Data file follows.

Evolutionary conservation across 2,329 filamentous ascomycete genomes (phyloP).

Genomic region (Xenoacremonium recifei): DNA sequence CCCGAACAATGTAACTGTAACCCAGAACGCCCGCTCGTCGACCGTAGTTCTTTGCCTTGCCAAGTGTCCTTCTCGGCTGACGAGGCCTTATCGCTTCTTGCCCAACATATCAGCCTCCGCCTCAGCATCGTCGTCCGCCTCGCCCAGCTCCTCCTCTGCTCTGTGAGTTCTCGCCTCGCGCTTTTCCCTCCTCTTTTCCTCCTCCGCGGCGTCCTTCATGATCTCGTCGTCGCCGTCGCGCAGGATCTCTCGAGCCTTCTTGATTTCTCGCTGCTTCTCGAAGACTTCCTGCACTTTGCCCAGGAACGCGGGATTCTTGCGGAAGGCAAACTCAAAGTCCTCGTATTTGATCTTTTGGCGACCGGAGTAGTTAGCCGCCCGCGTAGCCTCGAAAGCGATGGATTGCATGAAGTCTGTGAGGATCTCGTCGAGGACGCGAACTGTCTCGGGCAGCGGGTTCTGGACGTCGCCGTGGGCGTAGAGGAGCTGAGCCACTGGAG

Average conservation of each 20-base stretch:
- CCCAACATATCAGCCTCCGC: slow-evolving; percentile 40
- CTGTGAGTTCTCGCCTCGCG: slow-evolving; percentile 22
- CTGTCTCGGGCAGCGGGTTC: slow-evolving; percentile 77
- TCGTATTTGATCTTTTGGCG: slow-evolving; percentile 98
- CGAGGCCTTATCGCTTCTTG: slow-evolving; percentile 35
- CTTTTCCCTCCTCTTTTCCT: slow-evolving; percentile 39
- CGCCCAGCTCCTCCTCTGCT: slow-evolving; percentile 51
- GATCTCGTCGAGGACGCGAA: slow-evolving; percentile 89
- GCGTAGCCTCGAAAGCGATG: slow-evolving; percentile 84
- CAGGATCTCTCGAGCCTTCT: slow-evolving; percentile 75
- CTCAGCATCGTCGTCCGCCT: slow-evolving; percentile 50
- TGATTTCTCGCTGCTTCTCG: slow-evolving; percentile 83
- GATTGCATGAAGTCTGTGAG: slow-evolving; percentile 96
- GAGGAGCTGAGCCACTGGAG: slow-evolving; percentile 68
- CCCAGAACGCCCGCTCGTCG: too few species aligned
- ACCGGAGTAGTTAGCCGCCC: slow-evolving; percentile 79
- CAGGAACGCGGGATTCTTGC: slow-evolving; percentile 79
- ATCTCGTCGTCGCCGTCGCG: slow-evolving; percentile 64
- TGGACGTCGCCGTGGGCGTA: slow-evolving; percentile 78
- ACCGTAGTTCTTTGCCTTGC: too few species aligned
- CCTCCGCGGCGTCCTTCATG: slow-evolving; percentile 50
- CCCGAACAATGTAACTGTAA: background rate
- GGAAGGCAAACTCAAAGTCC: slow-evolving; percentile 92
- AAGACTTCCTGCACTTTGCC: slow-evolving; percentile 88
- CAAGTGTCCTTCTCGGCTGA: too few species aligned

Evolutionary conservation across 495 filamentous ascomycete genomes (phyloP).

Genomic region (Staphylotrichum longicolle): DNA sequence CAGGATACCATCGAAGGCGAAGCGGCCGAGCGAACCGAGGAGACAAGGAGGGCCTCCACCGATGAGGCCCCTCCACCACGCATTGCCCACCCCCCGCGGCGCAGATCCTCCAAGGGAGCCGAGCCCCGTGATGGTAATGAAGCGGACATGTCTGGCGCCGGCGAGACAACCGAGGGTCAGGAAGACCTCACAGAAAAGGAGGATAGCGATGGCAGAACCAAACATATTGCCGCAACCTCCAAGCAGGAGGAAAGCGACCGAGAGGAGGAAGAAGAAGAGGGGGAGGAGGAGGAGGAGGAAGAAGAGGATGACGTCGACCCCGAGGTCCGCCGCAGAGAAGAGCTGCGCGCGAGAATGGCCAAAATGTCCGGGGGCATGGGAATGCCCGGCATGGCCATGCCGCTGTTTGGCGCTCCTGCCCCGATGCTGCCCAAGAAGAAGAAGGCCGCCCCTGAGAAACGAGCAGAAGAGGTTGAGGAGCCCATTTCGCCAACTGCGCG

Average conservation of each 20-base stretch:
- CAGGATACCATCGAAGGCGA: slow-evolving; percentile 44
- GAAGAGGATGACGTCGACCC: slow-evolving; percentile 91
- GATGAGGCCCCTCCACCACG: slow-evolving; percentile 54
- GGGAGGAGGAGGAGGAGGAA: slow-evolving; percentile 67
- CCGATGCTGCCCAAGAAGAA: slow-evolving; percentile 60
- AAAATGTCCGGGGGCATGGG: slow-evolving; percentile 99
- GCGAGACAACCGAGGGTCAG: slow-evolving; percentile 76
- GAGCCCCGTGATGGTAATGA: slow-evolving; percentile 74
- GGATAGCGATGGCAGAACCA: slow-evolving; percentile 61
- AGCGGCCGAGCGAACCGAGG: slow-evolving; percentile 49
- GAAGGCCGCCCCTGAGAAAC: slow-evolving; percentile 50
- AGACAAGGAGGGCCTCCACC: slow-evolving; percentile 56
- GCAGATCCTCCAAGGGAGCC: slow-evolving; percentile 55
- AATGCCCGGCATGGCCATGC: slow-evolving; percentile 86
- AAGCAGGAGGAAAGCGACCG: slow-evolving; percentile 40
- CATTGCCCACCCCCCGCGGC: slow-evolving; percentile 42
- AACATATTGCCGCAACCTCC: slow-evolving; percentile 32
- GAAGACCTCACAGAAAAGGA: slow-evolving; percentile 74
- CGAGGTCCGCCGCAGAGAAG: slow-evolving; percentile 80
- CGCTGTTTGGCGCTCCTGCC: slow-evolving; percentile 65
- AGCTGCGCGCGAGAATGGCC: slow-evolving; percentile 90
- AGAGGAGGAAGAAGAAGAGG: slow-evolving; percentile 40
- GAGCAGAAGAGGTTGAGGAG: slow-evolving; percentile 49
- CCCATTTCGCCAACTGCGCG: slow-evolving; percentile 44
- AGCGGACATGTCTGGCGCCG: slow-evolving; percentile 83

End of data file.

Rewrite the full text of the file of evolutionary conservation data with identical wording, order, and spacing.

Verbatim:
Evolutionary conservation across 2,329 filamentous ascomycete genomes (phyloP).

Genomic region (Xenoacremonium recifei): DNA sequence CCCGAACAATGTAACTGTAACCCAGAACGCCCGCTCGTCGACCGTAGTTCTTTGCCTTGCCAAGTGTCCTTCTCGGCTGACGAGGCCTTATCGCTTCTTGCCCAACATATCAGCCTCCGCCTCAGCATCGTCGTCCGCCTCGCCCAGCTCCTCCTCTGCTCTGTGAGTTCTCGCCTCGCGCTTTTCCCTCCTCTTTTCCTCCTCCGCGGCGTCCTTCATGATCTCGTCGTCGCCGTCGCGCAGGATCTCTCGAGCCTTCTTGATTTCTCGCTGCTTCTCGAAGACTTCCTGCACTTTGCCCAGGAACGCGGGATTCTTGCGGAAGGCAAACTCAAAGTCCTCGTATTTGATCTTTTGGCGACCGGAGTAGTTAGCCGCCCGCGTAGCCTCGAAAGCGATGGATTGCATGAAGTCTGTGAGGATCTCGTCGAGGACGCGAACTGTCTCGGGCAGCGGGTTCTGGACGTCGCCGTGGGCGTAGAGGAGCTGAGCCACTGGAG

Average conservation of each 20-base stretch:
- CCCAACATATCAGCCTCCGC: slow-evolving; percentile 40
- CTGTGAGTTCTCGCCTCGCG: slow-evolving; percentile 22
- CTGTCTCGGGCAGCGGGTTC: slow-evolving; percentile 77
- TCGTATTTGATCTTTTGGCG: slow-evolving; percentile 98
- CGAGGCCTTATCGCTTCTTG: slow-evolving; percentile 35
- CTTTTCCCTCCTCTTTTCCT: slow-evolving; percentile 39
- CGCCCAGCTCCTCCTCTGCT: slow-evolving; percentile 51
- GATCTCGTCGAGGACGCGAA: slow-evolving; percentile 89
- GCGTAGCCTCGAAAGCGATG: slow-evolving; percentile 84
- CAGGATCTCTCGAGCCTTCT: slow-evolving; percentile 75
- CTCAGCATCGTCGTCCGCCT: slow-evolving; percentile 50
- TGATTTCTCGCTGCTTCTCG: slow-evolving; percentile 83
- GATTGCATGAAGTCTGTGAG: slow-evolving; percentile 96
- GAGGAGCTGAGCCACTGGAG: slow-evolving; percentile 68
- CCCAGAACGCCCGCTCGTCG: too few species aligned
- ACCGGAGTAGTTAGCCGCCC: slow-evolving; percentile 79
- CAGGAACGCGGGATTCTTGC: slow-evolving; percentile 79
- ATCTCGTCGTCGCCGTCGCG: slow-evolving; percentile 64
- TGGACGTCGCCGTGGGCGTA: slow-evolving; percentile 78
- ACCGTAGTTCTTTGCCTTGC: too few species aligned
- CCTCCGCGGCGTCCTTCATG: slow-evolving; percentile 50
- CCCGAACAATGTAACTGTAA: background rate
- GGAAGGCAAACTCAAAGTCC: slow-evolving; percentile 92
- AAGACTTCCTGCACTTTGCC: slow-evolving; percentile 88
- CAAGTGTCCTTCTCGGCTGA: too few species aligned

Evolutionary conservation across 495 filamentous ascomycete genomes (phyloP).

Genomic region (Staphylotrichum longicolle): DNA sequence CAGGATACCATCGAAGGCGAAGCGGCCGAGCGAACCGAGGAGACAAGGAGGGCCTCCACCGATGAGGCCCCTCCACCACGCATTGCCCACCCCCCGCGGCGCAGATCCTCCAAGGGAGCCGAGCCCCGTGATGGTAATGAAGCGGACATGTCTGGCGCCGGCGAGACAACCGAGGGTCAGGAAGACCTCACAGAAAAGGAGGATAGCGATGGCAGAACCAAACATATTGCCGCAACCTCCAAGCAGGAGGAAAGCGACCGAGAGGAGGAAGAAGAAGAGGGGGAGGAGGAGGAGGAGGAAGAAGAGGATGACGTCGACCCCGAGGTCCGCCGCAGAGAAGAGCTGCGCGCGAGAATGGCCAAAATGTCCGGGGGCATGGGAATGCCCGGCATGGCCATGCCGCTGTTTGGCGCTCCTGCCCCGATGCTGCCCAAGAAGAAGAAGGCCGCCCCTGAGAAACGAGCAGAAGAGGTTGAGGAGCCCATTTCGCCAACTGCGCG

Average conservation of each 20-base stretch:
- CAGGATACCATCGAAGGCGA: slow-evolving; percentile 44
- GAAGAGGATGACGTCGACCC: slow-evolving; percentile 91
- GATGAGGCCCCTCCACCACG: slow-evolving; percentile 54
- GGGAGGAGGAGGAGGAGGAA: slow-evolving; percentile 67
- CCGATGCTGCCCAAGAAGAA: slow-evolving; percentile 60
- AAAATGTCCGGGGGCATGGG: slow-evolving; percentile 99
- GCGAGACAACCGAGGGTCAG: slow-evolving; percentile 76
- GAGCCCCGTGATGGTAATGA: slow-evolving; percentile 74
- GGATAGCGATGGCAGAACCA: slow-evolving; percentile 61
- AGCGGCCGAGCGAACCGAGG: slow-evolving; percentile 49
- GAAGGCCGCCCCTGAGAAAC: slow-evolving; percentile 50
- AGACAAGGAGGGCCTCCACC: slow-evolving; percentile 56
- GCAGATCCTCCAAGGGAGCC: slow-evolving; percentile 55
- AATGCCCGGCATGGCCATGC: slow-evolving; percentile 86
- AAGCAGGAGGAAAGCGACCG: slow-evolving; percentile 40
- CATTGCCCACCCCCCGCGGC: slow-evolving; percentile 42
- AACATATTGCCGCAACCTCC: slow-evolving; percentile 32
- GAAGACCTCACAGAAAAGGA: slow-evolving; percentile 74
- CGAGGTCCGCCGCAGAGAAG: slow-evolving; percentile 80
- CGCTGTTTGGCGCTCCTGCC: slow-evolving; percentile 65
- AGCTGCGCGCGAGAATGGCC: slow-evolving; percentile 90
- AGAGGAGGAAGAAGAAGAGG: slow-evolving; percentile 40
- GAGCAGAAGAGGTTGAGGAG: slow-evolving; percentile 49
- CCCATTTCGCCAACTGCGCG: slow-evolving; percentile 44
- AGCGGACATGTCTGGCGCCG: slow-evolving; percentile 83